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Work on attribute grammars and the Knuth-Bendix Algorithm


1967: a turbulent year
Donald Knuth Scientist
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My son was a year… my daughter was born in December of ‘66, and my son was born in the summer of ‘65, so, you know, he's one-and-a-half years old, and she's one month old.  My wife, Jill… Jill needed a gall bladder surgery.  I was scheduled to be a lecturer… a national lecturer, to go around the country for 3 weeks, in February, and I was also scheduled to do other things like lecture for 3 weeks in Copenhagen in summertime, in France in May, etc., etc. I had sent in the manuscript for Volume One.  It was… it was, you know, being processed by Addison-Wesley, and the galley proofs were starting to arrive early… early in 1967, but I was in… in the middle of writing Volume Two, and I was actually almost exactly in dead center of it. I mean if it… if it has 900 pages, I was on page 450, or whatever it was.  Anyway, I was half… I was almost exactly halfway done the Volume Two, and… and it was taking much longer… longer than I, you know, than I thought it should, and I was getting… it was getting very hard to… some of the mathematics was… was at the limits of my ability… so… but I've got this deadline I've got to finish Volume Two, because I had already promised that it… that it would be done years ago. And that's only Volume Two, there were supposed to be seven volumes.
Okay, so I'm going around and… and lecturing.  My parents and Jill's parents came to help out around here with the… with the kids, but I had to leave for… I had to leave, and every… and this lecture tour meant that I was in a different city every day. And so in one way it was terribly boring, because the small talk is the same in every city. What can you say in the first… when you first meet somebody? So you know, you get up in the morning, get in the airplane, go, somebody else, somebody greets you, the faculty takes you out to lunch, they ask you, ‘Where… where are you going next, Don?’ And so on, and, ‘How is your book?’ And then you give your lecture, and then you sleep, and the next day, you're in Atlanta or something. So… so, but on this trip, maybe it was my first time? No… no one of my stops was in Stanford, one of my stops, well… well anyway, there were, yeah, one of the important stops was in Cornell, and so, yeah, in different… different places. I was in Rhode Island, where there was a college where nobody understood computer science, at all, and the… and the audience just sat there dutifully listening to me and, you know, and not smiling, you know, and then I left.  And then I went to University of Pennsylvania, and… and the students… and the overflow crowd, and everybody is… is with me and everything, and it's an exciting lecture to give.  Then I went to Cornell, and I had 2 days there. It was a weekend, and… and Peter Wegner was there. As a professor, I had met him before, in England, and… and.. or no, he had come to Caltech, anyway… so Peter and I went hiking around Ithaca, on the weekend, and one of the big… one of the big questions, issues, in computer science at that time was how… it was called the semantics of programming language. How do you describe the meaning of… of things in the language? We knew about the grammar, but how do you get the meaning of the language? And… and I had got this idea that a… that a good way to… to define the meaning is, if you know the meaning of little things, then you can… then you can use that to make, build up, the meaning of larger things, and then so on, and… and continue on.  But there was another approach, where you could start with the meaning… you could start at the top, and sort of propagate that downwards, into the… into the meaning of the… into how the… how the context affects the words of the sentence.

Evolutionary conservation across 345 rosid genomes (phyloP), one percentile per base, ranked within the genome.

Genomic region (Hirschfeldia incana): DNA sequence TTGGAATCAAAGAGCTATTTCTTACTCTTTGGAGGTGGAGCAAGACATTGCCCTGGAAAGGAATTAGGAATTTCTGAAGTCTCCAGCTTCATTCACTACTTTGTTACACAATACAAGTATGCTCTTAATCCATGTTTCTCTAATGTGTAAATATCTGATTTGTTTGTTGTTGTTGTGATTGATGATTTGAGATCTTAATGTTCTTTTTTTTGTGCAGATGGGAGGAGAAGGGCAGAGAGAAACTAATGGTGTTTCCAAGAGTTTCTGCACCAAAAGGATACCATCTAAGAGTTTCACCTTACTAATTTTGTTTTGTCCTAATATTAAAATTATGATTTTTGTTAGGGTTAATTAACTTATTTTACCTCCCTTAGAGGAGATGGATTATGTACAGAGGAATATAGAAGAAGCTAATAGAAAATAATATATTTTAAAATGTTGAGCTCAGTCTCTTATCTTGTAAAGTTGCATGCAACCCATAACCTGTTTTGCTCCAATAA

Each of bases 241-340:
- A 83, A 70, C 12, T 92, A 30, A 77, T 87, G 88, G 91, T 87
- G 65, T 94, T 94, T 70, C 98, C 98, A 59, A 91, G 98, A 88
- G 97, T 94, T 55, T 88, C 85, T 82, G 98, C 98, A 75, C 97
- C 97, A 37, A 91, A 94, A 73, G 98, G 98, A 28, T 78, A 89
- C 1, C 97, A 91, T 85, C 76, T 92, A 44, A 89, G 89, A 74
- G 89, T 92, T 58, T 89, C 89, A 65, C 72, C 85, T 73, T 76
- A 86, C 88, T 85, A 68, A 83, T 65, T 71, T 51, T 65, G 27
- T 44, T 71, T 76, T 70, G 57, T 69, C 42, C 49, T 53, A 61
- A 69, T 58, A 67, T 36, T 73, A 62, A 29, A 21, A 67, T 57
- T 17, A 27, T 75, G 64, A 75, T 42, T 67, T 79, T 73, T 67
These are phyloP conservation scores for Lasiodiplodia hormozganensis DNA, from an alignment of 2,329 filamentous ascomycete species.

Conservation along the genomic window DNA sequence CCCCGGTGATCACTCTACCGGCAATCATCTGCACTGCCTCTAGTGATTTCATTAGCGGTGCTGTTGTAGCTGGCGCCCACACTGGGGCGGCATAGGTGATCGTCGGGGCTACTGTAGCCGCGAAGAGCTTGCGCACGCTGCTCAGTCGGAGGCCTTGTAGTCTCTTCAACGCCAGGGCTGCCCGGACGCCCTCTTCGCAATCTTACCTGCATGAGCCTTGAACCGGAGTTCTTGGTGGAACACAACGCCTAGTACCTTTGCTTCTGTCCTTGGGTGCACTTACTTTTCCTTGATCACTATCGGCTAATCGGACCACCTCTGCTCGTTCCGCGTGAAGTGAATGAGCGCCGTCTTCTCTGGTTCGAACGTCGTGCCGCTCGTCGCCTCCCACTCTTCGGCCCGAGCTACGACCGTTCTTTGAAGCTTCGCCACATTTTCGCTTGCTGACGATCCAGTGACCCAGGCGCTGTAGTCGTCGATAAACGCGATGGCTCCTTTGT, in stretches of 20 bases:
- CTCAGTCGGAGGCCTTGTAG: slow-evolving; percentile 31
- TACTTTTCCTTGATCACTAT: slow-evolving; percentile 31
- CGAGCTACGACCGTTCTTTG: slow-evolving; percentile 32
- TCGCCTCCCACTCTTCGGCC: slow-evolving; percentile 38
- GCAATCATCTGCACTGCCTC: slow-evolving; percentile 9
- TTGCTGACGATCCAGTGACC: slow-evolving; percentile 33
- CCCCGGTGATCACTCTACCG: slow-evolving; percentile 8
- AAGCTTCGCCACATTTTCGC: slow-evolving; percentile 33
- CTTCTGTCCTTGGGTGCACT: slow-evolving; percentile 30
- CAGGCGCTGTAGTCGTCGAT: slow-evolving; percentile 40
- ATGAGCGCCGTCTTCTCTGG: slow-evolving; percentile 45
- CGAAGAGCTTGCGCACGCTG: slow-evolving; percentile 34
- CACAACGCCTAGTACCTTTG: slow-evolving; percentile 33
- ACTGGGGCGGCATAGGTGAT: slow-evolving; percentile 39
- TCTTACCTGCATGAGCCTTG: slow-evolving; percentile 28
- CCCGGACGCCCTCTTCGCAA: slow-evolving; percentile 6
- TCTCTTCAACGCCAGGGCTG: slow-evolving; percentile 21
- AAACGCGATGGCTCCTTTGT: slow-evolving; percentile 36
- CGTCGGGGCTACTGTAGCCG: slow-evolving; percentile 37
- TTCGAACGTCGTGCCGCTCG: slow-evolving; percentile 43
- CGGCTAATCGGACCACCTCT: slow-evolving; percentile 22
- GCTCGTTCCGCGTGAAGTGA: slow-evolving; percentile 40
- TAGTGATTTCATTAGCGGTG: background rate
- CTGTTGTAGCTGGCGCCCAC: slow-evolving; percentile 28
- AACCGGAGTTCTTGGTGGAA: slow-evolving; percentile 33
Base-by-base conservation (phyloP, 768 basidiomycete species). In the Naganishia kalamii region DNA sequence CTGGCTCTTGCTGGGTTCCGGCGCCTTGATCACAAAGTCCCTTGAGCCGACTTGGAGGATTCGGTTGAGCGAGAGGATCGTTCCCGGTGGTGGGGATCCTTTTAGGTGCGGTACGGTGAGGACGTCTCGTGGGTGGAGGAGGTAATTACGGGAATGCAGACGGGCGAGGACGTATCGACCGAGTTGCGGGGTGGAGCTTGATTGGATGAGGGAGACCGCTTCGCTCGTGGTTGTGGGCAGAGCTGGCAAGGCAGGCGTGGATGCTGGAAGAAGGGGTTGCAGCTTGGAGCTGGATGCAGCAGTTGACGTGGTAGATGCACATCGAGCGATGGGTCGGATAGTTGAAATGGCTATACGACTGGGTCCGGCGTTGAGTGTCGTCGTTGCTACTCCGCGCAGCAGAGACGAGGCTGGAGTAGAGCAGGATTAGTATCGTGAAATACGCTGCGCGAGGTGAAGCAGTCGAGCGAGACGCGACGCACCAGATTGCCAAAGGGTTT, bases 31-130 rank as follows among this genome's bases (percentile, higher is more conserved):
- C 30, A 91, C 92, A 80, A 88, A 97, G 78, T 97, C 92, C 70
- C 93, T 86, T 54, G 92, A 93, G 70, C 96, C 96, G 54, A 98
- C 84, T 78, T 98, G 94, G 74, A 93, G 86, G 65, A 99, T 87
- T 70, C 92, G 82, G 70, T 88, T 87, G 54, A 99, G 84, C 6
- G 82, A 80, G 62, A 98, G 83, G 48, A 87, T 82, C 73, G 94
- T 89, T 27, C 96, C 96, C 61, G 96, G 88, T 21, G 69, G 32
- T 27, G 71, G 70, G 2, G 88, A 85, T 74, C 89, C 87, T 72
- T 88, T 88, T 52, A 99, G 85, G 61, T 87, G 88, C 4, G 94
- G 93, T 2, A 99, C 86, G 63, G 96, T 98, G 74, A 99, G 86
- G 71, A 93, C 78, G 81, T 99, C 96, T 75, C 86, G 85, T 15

Born in 1938, American computing pioneer Donald Knuth is known for his greatly influential multi-volume work, 'The Art of Computer Programming', his novel 'Surreal Numbers', his invention of TeX and METAFONT electronic publishing tools and his quirky sense of humor.

Listeners: Dikran Karagueuzian

Trained as a journalist, Dikran Karagueuzian is the director of CSLI Publications, publisher of seven books by Donald Knuth. He has known Knuth since the late seventies when Knuth was developing TeX and Metafont, the typesetting and type designing computer programs, respectively.

Tags: Copenhagen, France, by Addison-Wesley, Atlanta, Stanford University, Cornell University, Rhode Island, University of Pennsylvania, Peter Wegner, Caltech, Ithaca, Peter Wegner, Jill Knuth

Duration: 4 minutes, 35 seconds

Date story recorded: April 2006

Date story went live: 24 January 2008